Which of these two performances of the Eleventh should you own? If sound is a major factor, you might opt for Pletnev. These days Pentatone is putting out sound that's as spacious, warm and detailed as anybody's, and the Russian National Orchestra plays with characteristic power and virtuosity. Still, the Arts production is almost as good, and the (oddly named) Giuseppe Verdi Orchestra of Milan is equal to every challenge the music presents. And there's something else to consider here. A mid-line release, the Caetani costs less than half the price of the Pletnev. Personally, I wouldn't want to be without either of these recordings. (Or the Berglund.)
And now, for those of you who want something completely different, I have just the thing. This new Naxos release contains the only available versions of three unusual scores that are attractive, compelling and thrillingly played by Gerard Schwarz and his Seattle forces. Written in 1964 to a text by the poet Yevgeny Yevtushenko (who also provided the poems for the composer's Thirteenth Symphony), The Execution of Stepan Razin is an oratorio for bass-baritone, mixed chorus and orchestra. The music is full of excitement and color, one of Shostakovitch's most unashamedly Romantic scores. Think Tchaikovsky (or Boris Godunuv). October, the composer's last orchestral composition, is uncharacteristically terse: a thirteen-minute work as concentrated and intense as a Sibelius tone poem. Never having heard this powerful work before, I was very grateful to Naxos for having provided the opportunity. No less fascinating, the Five Fragments date from 1935 (just prior to the composition of the Fourth Symphony) and suggest what Shostakovitch might have sounded like had he enrolled in the Second Viennese School and followed along the path of Schoenberg, Berg, and Webern. These tense, aphoristic pieces — alternately spiky and dreamlike — are haunting. The Naxos sound is on the dry side, but very detailed and involving. Even if it weren't being offered at a budget price, this disc would still be highly recommended. For fans of the composer — or seekers of listening adventure — this is a must-have release.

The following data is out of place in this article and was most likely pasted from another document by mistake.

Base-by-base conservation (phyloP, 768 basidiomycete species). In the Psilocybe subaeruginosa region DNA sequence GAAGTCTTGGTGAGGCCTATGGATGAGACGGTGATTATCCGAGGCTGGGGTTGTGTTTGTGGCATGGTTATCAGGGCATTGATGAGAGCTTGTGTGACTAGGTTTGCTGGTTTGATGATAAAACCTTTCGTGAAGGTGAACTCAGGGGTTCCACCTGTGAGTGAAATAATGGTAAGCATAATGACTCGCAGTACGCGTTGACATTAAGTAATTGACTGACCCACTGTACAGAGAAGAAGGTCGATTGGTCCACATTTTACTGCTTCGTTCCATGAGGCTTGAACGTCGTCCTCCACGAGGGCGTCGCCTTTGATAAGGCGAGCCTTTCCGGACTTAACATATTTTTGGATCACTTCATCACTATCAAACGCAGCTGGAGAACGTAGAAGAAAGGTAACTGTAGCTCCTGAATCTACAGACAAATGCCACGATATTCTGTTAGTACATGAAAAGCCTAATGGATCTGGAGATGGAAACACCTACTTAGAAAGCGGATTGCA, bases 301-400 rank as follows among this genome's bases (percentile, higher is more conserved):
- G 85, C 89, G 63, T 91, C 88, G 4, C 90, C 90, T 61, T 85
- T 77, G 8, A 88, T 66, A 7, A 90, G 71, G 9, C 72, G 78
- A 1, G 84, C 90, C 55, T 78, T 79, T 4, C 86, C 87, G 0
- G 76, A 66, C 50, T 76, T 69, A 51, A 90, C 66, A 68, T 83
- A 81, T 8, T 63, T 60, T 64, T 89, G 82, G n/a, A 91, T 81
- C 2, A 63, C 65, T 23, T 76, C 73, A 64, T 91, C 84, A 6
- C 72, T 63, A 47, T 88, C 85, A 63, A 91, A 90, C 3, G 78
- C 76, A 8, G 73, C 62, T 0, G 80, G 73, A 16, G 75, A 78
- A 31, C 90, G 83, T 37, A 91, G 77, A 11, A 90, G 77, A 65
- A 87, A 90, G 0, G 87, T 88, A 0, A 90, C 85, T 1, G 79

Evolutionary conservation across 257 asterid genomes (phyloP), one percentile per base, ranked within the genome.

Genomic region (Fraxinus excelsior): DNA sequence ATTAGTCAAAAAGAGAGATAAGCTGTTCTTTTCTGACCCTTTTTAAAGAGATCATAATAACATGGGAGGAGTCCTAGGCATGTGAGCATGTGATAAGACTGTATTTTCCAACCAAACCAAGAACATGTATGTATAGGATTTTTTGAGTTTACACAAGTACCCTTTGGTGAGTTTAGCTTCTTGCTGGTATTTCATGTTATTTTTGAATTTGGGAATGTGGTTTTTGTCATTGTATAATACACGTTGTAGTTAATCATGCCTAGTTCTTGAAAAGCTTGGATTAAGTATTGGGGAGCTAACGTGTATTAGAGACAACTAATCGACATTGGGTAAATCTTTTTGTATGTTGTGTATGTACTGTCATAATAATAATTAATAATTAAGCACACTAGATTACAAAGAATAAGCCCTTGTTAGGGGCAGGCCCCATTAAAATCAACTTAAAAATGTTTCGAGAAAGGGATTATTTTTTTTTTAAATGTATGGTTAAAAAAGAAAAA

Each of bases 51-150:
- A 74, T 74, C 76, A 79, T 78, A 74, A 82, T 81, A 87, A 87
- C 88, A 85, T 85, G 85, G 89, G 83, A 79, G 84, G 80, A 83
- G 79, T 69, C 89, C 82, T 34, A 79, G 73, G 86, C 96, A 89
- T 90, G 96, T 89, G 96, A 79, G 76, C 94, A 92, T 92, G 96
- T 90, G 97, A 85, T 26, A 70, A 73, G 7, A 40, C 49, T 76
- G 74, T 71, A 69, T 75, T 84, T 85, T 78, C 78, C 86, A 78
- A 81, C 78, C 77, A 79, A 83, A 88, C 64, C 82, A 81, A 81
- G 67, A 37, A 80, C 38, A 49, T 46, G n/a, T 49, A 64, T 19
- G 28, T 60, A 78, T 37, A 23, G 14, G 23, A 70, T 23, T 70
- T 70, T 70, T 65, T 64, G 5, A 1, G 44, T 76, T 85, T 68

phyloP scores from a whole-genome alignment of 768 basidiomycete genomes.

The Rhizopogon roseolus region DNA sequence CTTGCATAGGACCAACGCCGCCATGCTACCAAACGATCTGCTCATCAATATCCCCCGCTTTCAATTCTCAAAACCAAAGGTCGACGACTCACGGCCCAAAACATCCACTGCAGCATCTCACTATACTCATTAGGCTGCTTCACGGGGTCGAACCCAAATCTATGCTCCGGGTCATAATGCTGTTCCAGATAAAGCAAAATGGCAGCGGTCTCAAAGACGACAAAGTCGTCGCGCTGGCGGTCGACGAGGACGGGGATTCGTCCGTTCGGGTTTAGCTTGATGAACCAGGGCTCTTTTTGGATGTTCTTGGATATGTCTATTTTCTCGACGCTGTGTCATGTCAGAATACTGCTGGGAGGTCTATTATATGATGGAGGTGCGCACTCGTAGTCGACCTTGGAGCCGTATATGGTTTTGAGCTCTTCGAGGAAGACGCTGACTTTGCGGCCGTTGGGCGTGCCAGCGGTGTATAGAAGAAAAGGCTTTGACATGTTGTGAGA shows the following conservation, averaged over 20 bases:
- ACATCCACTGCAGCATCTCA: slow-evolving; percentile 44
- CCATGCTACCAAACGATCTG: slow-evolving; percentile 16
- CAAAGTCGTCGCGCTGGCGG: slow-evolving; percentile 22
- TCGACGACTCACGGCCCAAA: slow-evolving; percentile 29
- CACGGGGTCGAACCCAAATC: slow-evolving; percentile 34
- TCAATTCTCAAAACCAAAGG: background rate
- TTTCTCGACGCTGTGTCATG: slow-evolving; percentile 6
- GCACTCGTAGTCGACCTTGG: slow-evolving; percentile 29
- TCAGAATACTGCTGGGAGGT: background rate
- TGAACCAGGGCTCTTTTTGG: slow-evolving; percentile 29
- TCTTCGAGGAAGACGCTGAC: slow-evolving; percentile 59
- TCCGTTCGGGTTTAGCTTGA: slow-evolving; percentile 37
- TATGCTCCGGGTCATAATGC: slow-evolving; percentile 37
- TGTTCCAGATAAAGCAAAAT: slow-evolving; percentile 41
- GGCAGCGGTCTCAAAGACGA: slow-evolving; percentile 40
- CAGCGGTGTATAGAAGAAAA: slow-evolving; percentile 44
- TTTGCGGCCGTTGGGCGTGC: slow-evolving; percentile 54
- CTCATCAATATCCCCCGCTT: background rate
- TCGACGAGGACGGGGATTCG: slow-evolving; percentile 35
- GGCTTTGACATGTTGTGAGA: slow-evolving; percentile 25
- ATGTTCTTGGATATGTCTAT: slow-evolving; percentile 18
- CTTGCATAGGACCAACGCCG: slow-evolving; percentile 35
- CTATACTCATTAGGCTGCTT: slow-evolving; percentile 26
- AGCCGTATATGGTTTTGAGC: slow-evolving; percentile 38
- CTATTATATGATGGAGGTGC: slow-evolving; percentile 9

Caetani: Symphonies 8 and 11
Pletnev: Symphony No. 11
Schwarz: Shostakovitch Collection